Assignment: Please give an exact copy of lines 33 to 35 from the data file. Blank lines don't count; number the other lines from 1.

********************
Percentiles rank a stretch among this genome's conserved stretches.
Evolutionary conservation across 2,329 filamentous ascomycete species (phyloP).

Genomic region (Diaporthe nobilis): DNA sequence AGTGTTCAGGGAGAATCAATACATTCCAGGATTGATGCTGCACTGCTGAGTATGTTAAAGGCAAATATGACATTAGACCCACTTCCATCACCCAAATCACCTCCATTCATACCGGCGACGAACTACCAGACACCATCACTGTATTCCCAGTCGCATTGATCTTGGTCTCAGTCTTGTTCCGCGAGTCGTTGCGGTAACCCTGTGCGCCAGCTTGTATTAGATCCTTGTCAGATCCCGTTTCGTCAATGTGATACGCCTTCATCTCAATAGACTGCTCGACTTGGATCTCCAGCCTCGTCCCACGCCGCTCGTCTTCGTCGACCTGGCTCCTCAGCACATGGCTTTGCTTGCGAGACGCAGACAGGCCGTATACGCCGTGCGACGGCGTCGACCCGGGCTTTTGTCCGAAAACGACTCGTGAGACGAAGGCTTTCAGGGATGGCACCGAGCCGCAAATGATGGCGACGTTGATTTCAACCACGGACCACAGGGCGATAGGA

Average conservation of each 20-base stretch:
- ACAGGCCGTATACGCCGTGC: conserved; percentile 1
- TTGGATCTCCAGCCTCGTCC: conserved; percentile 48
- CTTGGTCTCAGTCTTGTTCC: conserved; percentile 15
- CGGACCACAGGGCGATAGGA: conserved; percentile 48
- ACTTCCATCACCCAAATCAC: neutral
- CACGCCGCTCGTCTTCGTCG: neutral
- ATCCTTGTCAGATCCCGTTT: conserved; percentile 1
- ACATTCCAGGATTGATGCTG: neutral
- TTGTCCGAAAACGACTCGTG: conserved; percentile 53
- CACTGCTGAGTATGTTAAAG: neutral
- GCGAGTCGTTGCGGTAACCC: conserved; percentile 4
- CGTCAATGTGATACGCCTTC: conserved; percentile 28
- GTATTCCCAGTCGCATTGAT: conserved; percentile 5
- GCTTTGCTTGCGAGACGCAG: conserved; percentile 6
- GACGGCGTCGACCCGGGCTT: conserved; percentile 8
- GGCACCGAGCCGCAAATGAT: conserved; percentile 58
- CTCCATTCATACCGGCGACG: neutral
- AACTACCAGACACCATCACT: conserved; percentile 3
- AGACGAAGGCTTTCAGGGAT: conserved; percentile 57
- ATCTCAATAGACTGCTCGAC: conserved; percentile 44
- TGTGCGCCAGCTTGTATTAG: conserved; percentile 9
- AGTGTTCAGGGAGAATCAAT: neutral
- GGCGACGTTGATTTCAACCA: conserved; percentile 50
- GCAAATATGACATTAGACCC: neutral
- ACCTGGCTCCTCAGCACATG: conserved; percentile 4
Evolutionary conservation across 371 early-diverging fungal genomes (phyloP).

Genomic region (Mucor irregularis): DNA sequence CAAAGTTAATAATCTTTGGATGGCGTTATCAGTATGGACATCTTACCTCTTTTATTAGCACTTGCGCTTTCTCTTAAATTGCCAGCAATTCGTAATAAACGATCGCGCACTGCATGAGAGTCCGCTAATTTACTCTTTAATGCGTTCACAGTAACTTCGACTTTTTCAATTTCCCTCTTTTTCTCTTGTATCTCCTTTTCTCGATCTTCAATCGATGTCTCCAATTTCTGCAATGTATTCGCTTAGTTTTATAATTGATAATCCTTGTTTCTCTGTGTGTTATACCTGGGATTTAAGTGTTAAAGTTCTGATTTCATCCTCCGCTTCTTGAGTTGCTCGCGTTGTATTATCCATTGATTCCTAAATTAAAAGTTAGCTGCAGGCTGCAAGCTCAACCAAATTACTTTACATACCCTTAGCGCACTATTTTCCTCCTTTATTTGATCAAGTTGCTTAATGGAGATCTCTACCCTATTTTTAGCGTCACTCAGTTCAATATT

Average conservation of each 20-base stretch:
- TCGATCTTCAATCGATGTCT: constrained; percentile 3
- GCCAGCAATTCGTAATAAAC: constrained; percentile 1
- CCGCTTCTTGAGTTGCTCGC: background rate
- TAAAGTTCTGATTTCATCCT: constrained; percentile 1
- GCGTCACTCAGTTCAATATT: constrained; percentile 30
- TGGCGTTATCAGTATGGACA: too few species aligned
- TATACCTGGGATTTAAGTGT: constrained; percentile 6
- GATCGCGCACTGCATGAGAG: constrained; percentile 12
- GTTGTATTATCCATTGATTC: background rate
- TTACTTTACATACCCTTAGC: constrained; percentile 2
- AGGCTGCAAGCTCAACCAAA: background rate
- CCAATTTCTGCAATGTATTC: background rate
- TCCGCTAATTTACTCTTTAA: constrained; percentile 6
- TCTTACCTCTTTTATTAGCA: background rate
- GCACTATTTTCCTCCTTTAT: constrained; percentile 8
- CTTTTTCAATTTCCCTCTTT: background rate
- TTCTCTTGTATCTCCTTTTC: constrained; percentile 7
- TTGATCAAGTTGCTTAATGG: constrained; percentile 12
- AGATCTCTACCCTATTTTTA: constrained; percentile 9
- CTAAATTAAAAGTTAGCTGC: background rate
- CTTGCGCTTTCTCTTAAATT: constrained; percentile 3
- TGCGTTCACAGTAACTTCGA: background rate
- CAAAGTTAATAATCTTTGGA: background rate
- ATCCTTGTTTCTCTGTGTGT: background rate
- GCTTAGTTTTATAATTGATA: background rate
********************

- TCGATCTTCAATCGATGTCT: constrained; percentile 3
- GCCAGCAATTCGTAATAAAC: constrained; percentile 1
- CCGCTTCTTGAGTTGCTCGC: background rate